We’ve all seen samurai movies and TV shows before. Some are classics of the genre, like Akira Kurosawa’s brilliant films including “Seven Samurai” and “Rashomon.” Now you can add a new samurai series that isn’t like anything you’ve seen before, and is deserving of inclusion on a list of iconic samurai stories.
“Blue Eye Samurai” dropped its eight episodes on Netflix on Nov. 3, and not only does it tell a different kind of story, it tells it in unique new ways. The series follows Mizu, a biracial woman in isolationist Japan whose father was one of just four white men in Japan at the time, when its borders had been closed off to foreigners, and her blue eyes had made her a “monster” for being both mixed-race and a woman. Raised with shame and bullying, as an adult she wears amber glasses to hide her eye color. Her life’s mission is to track down and kill the four white men, and she apprentices with a master swordmaker and learns samurai fighting techniques before she goes on her journey of revenge.
The first and immediately obvious difference from samurai movies of the past is that “Blue Eye Samurai” is an animated series. Note that it’s not “anime.” There are anime films and series about the samurai era, but this treatment is drawn with much more realistic artistry, featuring both 2D painting and 3D filmmaking (especially for the very kinetic and intricately choreographed fight scenes) techniques.
And though violent and bloody scenes are de rigueur for chambara or sword-fighting films that were like cowboy movies for many Japanese Americans growing up, and especially with today’s standards of gore, the violence in “Blue Eye Samurai” is definitely notches beyond most Netflix fare. The animation allows for more vivid decapitations and limb-severing than live-action movies.
But even if anime has become more violent over the decades, audiences should be forewarned that this series is not a show for kids. There’s nudity and sexuality on the screen that some viewers may not be prepared for.
Another difference from typical samurai films is the story itself. The basic narrative arc is familiar to anyone who follows samurai stories, or generic warrior journeys. “Lord of the Rings” and “Star Wars” are obvious templates of the hero’s search, helped along with a trusted sidekick. Mizu, whose voice is biracial actor Maya Erskine, has Ringo, played by Masi Oka, who’s an earnest but somewhat hapless soba noodle maker who decides he wants to be a samurai, as her trusty sidekick.
Although it’s not a live-action film, co-creators Amber Nozumi, herself a biracial Japanese American, and her Caucasian husband Michael Green — who was a co-writer on “Blade Runner 2049” and “Logan” — and supervising director and producer Jane Wu (“Mulan,” “Shang-Chi and the Legend of the Ten Rings,” “Game of Thrones”) made it a priority to cast Asian American Native Hawaiian and Pacific Islanders in every role, except the one white bad guy in the film, who’s played by Kenneth Branagh. Familiar names spanning generations include veteran George Takei as a prominent character, Seki, who raises the female protagonist Princess Akemi, who’s played by Brenda Song. Darren Barnet is Akemi’s fiancé Taigen, a samurai who’s determined to fight Mizu to the death but ends up in an uneasy alliance with her. Other voices both familiar and unfamiliar include Ming-Na Wen, Cary-Hiroyuki Tagawa, Randall Park, Mark Dacascos, Gedde Watanabe (remember Long Duk Dong from “Sixteen Candles?”) and more.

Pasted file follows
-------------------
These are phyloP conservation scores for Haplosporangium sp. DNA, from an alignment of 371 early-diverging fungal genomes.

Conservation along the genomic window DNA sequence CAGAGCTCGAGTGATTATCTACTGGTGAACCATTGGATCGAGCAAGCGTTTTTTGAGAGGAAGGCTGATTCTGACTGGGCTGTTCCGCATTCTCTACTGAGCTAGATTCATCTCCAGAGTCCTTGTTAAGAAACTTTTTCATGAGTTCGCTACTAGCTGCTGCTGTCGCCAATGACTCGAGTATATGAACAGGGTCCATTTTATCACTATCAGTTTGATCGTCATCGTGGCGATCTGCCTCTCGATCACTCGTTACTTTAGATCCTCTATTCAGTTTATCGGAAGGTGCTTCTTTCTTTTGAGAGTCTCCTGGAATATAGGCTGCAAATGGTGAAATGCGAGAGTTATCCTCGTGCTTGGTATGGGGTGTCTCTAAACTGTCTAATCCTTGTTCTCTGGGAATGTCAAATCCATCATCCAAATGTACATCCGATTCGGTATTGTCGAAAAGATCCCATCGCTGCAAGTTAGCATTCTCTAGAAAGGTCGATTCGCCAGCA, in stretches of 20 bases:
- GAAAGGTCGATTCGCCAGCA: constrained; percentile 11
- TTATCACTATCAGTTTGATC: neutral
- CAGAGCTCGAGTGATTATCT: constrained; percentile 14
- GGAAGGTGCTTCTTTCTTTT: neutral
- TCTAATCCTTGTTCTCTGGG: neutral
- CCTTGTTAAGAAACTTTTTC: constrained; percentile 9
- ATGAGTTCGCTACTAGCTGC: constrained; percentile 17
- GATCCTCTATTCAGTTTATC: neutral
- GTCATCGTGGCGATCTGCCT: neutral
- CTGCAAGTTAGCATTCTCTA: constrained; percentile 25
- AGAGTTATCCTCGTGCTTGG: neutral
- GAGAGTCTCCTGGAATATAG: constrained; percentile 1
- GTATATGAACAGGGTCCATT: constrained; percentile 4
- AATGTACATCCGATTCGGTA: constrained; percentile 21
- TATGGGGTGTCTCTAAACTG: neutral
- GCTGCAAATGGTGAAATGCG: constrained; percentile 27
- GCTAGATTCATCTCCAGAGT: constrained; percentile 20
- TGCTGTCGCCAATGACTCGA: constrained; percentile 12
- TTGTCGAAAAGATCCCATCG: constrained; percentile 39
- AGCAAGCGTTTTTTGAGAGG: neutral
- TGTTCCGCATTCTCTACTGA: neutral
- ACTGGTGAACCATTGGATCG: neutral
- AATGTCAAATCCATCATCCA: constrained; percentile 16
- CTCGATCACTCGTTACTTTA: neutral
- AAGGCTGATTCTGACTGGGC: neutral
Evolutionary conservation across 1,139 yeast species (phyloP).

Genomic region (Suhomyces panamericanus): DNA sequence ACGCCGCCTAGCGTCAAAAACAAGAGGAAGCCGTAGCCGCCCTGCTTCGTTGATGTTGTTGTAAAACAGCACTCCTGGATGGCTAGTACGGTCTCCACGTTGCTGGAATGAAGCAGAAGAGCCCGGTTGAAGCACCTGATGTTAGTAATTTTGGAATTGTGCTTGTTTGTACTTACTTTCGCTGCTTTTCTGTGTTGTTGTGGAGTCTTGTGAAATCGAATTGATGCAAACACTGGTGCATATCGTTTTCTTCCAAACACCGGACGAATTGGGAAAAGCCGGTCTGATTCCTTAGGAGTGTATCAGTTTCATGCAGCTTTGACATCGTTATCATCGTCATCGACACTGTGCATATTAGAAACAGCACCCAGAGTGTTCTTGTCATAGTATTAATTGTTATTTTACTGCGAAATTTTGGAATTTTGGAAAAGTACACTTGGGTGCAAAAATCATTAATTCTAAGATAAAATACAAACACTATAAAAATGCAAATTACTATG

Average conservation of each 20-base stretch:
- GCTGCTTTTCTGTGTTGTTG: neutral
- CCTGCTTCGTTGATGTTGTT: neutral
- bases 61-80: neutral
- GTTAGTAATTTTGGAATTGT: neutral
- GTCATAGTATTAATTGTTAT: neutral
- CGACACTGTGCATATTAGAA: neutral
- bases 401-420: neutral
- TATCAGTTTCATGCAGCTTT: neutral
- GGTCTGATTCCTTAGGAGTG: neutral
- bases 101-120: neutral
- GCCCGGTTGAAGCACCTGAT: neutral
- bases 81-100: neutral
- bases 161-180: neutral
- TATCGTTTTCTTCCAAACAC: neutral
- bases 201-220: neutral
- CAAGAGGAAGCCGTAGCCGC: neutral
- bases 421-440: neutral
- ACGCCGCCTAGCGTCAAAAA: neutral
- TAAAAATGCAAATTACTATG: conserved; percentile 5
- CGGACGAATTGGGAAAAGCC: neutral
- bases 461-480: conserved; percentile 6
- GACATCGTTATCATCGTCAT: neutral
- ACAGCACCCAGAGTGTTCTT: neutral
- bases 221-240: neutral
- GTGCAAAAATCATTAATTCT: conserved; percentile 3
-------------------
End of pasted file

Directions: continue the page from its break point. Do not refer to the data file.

The production is as dedicated to historical and cultural detail as any feature film production, with exquisitely researched costumes and scenes set in architecturally accurate Kyoto and Edo (Tokyo) of 1600s-1800s Japan, as the country was edging toward having western culture (and weapons) change its society. Some of the history is fictionalized but much of it accurately portrays Japan of the Edo era.
“Blue Eye Samurai” is a terrific series for any fan of chambara movies, action and fantasy films, hero journey myths and plain ol’ John Wicks-style violent movies. The animation is so crisp and action so realistic that viewers will not think of it as animated at all within a few minutes.
The series’ eight episodes ends with what is an obvious setup for more. Nozumi and Green’s storyline carries Mizu through four seasons, but a second season hasn’t been confirmed yet.
Let’s hope it gets the green light soon, and we can continue the binging before too long.
Nichi Bei News contributing writer Gil Asakawa is a journalist, blogger (www.nikkeiview.com) and author of “Being Japanese American” and “Tabemasho! Let’s Eat! The Tasty History of Japanese Food in America.”